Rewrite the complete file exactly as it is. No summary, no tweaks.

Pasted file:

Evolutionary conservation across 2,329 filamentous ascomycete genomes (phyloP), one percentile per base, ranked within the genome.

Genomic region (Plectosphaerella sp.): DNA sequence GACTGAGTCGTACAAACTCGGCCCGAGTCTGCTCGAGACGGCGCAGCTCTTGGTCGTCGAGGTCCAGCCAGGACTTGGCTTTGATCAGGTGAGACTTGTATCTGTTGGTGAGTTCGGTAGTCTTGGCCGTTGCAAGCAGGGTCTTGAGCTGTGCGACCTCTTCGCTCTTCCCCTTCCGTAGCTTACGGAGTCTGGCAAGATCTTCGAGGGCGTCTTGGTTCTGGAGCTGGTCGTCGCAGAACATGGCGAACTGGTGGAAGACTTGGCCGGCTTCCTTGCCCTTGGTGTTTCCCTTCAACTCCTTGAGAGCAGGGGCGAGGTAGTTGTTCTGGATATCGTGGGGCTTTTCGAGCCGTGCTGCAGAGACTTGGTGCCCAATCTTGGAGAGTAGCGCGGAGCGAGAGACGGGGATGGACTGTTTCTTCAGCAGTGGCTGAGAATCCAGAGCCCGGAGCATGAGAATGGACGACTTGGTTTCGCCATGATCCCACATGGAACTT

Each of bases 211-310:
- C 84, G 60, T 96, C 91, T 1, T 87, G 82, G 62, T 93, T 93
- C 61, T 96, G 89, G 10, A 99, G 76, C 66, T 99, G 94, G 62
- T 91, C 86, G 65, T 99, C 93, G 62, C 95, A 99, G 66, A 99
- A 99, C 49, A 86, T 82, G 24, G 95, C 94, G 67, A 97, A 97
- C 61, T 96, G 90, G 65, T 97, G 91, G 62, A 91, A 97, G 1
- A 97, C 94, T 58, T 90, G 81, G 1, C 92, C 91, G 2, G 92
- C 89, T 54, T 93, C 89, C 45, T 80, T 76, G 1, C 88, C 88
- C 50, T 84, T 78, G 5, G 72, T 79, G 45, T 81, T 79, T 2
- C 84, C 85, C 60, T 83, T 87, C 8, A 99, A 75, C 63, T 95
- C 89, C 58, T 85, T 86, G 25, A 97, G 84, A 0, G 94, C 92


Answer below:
Evolutionary conservation across 2,329 filamentous ascomycete genomes (phyloP), one percentile per base, ranked within the genome.

Genomic region (Plectosphaerella sp.): DNA sequence GACTGAGTCGTACAAACTCGGCCCGAGTCTGCTCGAGACGGCGCAGCTCTTGGTCGTCGAGGTCCAGCCAGGACTTGGCTTTGATCAGGTGAGACTTGTATCTGTTGGTGAGTTCGGTAGTCTTGGCCGTTGCAAGCAGGGTCTTGAGCTGTGCGACCTCTTCGCTCTTCCCCTTCCGTAGCTTACGGAGTCTGGCAAGATCTTCGAGGGCGTCTTGGTTCTGGAGCTGGTCGTCGCAGAACATGGCGAACTGGTGGAAGACTTGGCCGGCTTCCTTGCCCTTGGTGTTTCCCTTCAACTCCTTGAGAGCAGGGGCGAGGTAGTTGTTCTGGATATCGTGGGGCTTTTCGAGCCGTGCTGCAGAGACTTGGTGCCCAATCTTGGAGAGTAGCGCGGAGCGAGAGACGGGGATGGACTGTTTCTTCAGCAGTGGCTGAGAATCCAGAGCCCGGAGCATGAGAATGGACGACTTGGTTTCGCCATGATCCCACATGGAACTT

Each of bases 211-310:
- C 84, G 60, T 96, C 91, T 1, T 87, G 82, G 62, T 93, T 93
- C 61, T 96, G 89, G 10, A 99, G 76, C 66, T 99, G 94, G 62
- T 91, C 86, G 65, T 99, C 93, G 62, C 95, A 99, G 66, A 99
- A 99, C 49, A 86, T 82, G 24, G 95, C 94, G 67, A 97, A 97
- C 61, T 96, G 90, G 65, T 97, G 91, G 62, A 91, A 97, G 1
- A 97, C 94, T 58, T 90, G 81, G 1, C 92, C 91, G 2, G 92
- C 89, T 54, T 93, C 89, C 45, T 80, T 76, G 1, C 88, C 88
- C 50, T 84, T 78, G 5, G 72, T 79, G 45, T 81, T 79, T 2
- C 84, C 85, C 60, T 83, T 87, C 8, A 99, A 75, C 63, T 95
- C 89, C 58, T 85, T 86, G 25, A 97, G 84, A 0, G 94, C 92